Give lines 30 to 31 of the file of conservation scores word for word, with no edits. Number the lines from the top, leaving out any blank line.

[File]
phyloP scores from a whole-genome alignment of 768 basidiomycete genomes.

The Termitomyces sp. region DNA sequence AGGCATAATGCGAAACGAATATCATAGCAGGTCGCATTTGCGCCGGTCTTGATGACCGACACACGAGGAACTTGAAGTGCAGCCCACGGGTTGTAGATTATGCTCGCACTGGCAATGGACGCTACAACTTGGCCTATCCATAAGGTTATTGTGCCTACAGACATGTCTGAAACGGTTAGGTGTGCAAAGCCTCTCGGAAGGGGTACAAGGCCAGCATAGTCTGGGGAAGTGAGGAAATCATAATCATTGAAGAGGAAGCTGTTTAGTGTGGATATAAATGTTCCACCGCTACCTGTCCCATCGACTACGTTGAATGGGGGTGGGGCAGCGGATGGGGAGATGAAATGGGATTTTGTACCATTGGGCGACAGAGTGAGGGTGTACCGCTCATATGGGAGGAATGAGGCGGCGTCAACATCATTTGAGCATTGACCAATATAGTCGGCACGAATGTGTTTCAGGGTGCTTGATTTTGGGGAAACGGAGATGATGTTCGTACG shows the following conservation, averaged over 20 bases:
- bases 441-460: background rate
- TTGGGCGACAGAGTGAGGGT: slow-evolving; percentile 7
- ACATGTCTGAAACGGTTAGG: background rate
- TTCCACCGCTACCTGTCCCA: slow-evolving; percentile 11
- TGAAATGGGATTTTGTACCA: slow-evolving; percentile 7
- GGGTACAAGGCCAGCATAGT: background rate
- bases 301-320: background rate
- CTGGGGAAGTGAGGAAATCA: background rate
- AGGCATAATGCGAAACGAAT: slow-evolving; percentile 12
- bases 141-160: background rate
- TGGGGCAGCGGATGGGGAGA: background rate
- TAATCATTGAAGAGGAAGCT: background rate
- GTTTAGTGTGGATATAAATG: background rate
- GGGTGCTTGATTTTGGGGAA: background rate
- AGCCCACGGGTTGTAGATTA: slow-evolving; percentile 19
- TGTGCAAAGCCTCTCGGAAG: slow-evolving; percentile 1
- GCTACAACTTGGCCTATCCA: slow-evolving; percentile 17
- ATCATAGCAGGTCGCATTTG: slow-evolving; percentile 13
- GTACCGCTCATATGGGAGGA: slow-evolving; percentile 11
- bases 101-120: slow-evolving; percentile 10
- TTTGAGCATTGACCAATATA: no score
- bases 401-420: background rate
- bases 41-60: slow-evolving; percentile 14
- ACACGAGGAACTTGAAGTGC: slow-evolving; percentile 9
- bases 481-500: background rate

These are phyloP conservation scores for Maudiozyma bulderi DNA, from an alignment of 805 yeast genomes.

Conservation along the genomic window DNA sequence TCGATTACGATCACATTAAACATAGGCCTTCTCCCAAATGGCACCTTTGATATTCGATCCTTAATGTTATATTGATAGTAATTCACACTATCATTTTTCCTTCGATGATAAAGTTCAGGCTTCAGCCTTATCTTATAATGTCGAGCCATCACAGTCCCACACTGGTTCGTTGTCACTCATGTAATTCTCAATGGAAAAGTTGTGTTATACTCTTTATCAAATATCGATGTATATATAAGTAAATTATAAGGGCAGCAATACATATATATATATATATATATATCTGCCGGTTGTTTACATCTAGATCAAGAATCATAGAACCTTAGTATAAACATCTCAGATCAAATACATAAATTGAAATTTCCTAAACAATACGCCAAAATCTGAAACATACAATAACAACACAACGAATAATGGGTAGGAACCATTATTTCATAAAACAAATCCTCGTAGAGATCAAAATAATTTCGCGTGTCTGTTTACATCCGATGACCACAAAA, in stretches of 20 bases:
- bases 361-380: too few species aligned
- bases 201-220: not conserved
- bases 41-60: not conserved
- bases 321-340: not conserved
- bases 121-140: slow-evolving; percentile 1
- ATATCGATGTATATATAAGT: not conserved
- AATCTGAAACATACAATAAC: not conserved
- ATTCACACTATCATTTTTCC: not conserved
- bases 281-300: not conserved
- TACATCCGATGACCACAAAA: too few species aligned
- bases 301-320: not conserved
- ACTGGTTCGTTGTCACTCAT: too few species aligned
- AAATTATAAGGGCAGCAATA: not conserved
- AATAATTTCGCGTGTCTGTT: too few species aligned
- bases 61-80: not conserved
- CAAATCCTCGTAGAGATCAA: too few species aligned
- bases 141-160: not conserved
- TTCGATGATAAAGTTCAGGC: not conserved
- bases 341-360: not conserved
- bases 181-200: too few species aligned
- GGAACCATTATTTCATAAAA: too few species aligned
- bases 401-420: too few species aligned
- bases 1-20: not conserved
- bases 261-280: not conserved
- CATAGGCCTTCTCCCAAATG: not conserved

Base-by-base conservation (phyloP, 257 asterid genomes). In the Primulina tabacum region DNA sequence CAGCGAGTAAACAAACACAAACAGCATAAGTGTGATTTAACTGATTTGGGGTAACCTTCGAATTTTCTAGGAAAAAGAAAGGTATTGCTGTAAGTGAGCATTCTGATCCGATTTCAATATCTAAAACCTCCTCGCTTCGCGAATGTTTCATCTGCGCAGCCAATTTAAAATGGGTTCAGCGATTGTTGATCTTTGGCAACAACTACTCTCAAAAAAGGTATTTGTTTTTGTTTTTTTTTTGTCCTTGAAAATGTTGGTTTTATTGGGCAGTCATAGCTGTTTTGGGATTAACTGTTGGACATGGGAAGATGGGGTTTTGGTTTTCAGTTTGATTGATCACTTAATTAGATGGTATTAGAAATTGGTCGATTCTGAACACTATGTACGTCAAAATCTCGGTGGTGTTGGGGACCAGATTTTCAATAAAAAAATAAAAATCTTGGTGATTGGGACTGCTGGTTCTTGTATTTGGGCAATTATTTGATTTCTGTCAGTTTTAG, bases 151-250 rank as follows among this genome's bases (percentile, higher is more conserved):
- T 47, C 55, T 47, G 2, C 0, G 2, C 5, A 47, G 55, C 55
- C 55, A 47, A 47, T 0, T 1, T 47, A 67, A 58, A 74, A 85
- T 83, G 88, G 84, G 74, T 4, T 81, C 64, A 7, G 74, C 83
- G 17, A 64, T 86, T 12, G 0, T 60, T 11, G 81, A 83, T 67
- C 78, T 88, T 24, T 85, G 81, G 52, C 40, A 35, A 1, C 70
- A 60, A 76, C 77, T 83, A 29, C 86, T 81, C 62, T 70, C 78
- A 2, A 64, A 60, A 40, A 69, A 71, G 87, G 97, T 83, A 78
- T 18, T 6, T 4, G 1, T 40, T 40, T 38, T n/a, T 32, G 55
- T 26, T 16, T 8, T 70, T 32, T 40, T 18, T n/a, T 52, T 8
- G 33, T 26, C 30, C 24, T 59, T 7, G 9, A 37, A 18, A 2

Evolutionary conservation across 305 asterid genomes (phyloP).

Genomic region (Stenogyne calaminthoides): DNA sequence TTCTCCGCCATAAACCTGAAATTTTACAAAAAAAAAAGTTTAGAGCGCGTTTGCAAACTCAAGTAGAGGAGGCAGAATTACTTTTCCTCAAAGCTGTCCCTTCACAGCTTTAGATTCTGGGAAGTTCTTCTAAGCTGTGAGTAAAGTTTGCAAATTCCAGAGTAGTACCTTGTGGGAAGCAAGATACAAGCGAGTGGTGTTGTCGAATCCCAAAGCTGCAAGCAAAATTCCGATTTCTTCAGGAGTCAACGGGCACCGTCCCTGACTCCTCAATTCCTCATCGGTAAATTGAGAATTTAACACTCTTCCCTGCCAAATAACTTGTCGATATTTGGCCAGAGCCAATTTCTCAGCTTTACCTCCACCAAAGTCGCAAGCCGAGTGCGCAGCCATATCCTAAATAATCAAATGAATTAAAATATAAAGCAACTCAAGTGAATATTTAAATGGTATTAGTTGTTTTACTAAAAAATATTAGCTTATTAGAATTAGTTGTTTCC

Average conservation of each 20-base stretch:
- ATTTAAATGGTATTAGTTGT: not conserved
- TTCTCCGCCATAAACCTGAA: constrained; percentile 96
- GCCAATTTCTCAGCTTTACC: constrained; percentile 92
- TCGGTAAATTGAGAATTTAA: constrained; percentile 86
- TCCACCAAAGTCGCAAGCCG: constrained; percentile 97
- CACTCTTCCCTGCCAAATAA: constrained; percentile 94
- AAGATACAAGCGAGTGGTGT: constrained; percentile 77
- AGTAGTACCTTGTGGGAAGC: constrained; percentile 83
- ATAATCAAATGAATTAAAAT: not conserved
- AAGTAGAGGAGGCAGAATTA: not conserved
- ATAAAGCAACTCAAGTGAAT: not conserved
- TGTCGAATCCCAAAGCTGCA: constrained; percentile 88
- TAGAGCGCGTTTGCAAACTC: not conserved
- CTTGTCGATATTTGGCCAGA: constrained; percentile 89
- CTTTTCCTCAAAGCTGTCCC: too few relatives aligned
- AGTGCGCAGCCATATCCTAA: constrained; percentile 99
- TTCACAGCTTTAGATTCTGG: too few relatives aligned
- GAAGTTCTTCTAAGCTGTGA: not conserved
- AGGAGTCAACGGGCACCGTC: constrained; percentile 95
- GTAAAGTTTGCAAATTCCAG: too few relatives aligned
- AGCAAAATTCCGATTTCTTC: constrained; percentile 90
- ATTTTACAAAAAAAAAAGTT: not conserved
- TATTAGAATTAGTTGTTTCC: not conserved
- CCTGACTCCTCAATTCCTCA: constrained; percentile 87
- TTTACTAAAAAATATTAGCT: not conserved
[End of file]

- bases 361-380: too few species aligned
- bases 201-220: not conserved